A critical element in the products of research projects is the data set, largely treated as a marginal appendage to the written record. With the requirement for data management plans in grant proposals to the National Science Foundation and National Institutes of Health, the issue of managing research data sets is gaining attention. Sharing primary data enables a greater return on the original investment, expanded discovery and fertilization of ideas across disciplines. The major impediment is lack of an infrastructure to archive non-textual data sets, in addition to hurdles including locating data, deterioration, format standardization, permission for use and suitability. It is essential that institutional policies recognize data sets as a key product of intellectual work worthy of inclusion in a bibliography. This must be followed by action to promote their preservation, metadata enrichment, cross-lingual interoperability, geographic and temporal coding and data provenance and to contend with changes over time. 

research data sets
data set management
information reuse
library and archival services
organization of information

Bulletin, August/September 2011

Data Management as Bibliography

by Michael Buckland

Research projects typically generate data sets, but in practice it is commonly impractical for anyone else to attempt to re-use these data. The National Science Foundation and the National Institutes of Health now mandate that grant proposals include a data management plan explaining how data sets generated as part of the project would be preserved and made accessible [1, 2, p. II-19]. The requirements are not very specific, and it is not clear that there is much accountability. Nevertheless, these mandates are a major strategic move to address an issue that has finally begun to attract attention with high level reports and numerous conferences. In 2009 the National Academies of Science launched a new Board on Research Data and Information.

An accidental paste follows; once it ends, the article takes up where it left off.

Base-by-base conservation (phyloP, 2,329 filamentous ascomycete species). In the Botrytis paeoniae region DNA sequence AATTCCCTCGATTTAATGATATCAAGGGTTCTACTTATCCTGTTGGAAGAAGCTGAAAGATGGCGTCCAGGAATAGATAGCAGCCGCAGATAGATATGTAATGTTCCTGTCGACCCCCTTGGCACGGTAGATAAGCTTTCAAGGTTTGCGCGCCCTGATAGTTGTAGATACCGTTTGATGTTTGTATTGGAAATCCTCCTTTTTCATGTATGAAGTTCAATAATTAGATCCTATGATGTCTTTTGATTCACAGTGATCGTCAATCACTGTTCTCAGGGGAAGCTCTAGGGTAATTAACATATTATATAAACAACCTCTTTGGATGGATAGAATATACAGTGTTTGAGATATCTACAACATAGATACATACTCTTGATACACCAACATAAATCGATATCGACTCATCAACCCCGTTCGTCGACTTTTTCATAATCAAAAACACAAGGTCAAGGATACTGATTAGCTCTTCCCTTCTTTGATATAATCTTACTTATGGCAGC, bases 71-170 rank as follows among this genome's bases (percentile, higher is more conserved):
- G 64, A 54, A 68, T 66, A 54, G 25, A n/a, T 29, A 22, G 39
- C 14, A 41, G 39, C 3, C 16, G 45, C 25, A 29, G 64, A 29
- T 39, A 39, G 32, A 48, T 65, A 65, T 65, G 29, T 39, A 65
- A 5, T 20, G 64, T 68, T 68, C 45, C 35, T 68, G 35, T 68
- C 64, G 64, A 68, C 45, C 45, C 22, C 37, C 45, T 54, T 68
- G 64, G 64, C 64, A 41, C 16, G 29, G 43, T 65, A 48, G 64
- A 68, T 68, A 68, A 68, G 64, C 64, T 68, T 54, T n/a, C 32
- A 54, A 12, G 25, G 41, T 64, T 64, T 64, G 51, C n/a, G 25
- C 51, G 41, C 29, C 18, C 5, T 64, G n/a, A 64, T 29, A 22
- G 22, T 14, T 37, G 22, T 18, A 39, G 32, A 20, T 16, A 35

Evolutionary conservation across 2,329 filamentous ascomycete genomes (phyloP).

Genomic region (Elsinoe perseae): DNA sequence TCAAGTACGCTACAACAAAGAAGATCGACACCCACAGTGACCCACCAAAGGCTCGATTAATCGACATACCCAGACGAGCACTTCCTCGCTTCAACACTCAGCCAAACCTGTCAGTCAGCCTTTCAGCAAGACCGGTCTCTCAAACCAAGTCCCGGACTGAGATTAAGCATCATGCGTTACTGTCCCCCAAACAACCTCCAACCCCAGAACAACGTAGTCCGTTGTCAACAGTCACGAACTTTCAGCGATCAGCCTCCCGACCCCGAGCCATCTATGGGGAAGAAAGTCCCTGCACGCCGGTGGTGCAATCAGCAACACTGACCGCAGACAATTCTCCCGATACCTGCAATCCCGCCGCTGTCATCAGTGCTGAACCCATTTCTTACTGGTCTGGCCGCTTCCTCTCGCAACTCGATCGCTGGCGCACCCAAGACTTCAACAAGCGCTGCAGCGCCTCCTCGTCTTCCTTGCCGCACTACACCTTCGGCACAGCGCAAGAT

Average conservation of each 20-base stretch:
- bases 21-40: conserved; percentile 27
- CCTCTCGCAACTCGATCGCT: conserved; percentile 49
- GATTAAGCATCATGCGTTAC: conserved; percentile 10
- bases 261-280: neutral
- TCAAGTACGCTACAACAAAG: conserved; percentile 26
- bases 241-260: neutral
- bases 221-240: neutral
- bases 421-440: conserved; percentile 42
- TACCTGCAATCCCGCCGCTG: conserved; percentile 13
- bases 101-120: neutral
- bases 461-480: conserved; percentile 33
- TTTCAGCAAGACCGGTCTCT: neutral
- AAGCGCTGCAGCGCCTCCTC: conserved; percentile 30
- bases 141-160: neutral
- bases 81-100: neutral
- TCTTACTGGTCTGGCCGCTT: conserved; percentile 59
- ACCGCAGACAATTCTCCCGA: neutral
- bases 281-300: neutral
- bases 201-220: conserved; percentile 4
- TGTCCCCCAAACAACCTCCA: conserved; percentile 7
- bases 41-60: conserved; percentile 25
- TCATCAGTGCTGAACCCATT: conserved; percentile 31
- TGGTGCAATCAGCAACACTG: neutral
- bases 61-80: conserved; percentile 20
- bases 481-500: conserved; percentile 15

Science and engineering are constructive enterprises evolving through hypotheses and model building, trial and error, testing and revision. For this reason shared access to the record of prior work is critical. Historically, the record has been primarily textual in the form of published technical reports, articles, conference papers, books and other genres, although there were always some non-textual records, such as collected specimens. 

Print-on-paper materials are made accessible through a slowly evolved infrastructure of scholarly norms (for example, acknowledgement and citation), genres of technical writing, specialized publishers and distribution channels, libraries, and bibliographies, catalogs and indexes. The infrastructure for publishing and bibliographical access was established by scholars, societies, librarians and publishers. During the second half of the 20th century digital methods made new techniques feasible. (One thinks of Chemical Abstracts, Medline and the Science Citation Index.) It is a creaky system but it works.

No comparable infrastructure is in place yet for data sets, which undermines the credibility of even well-intentioned data management plans. It is not known how bad the situation really is. If one were to pick a random selection of papers reporting the results of federally funded projects completed five or 10 years ago and sought to re-use the data sets they were based on, the effort would probably generate more frustration and embarrassment than success.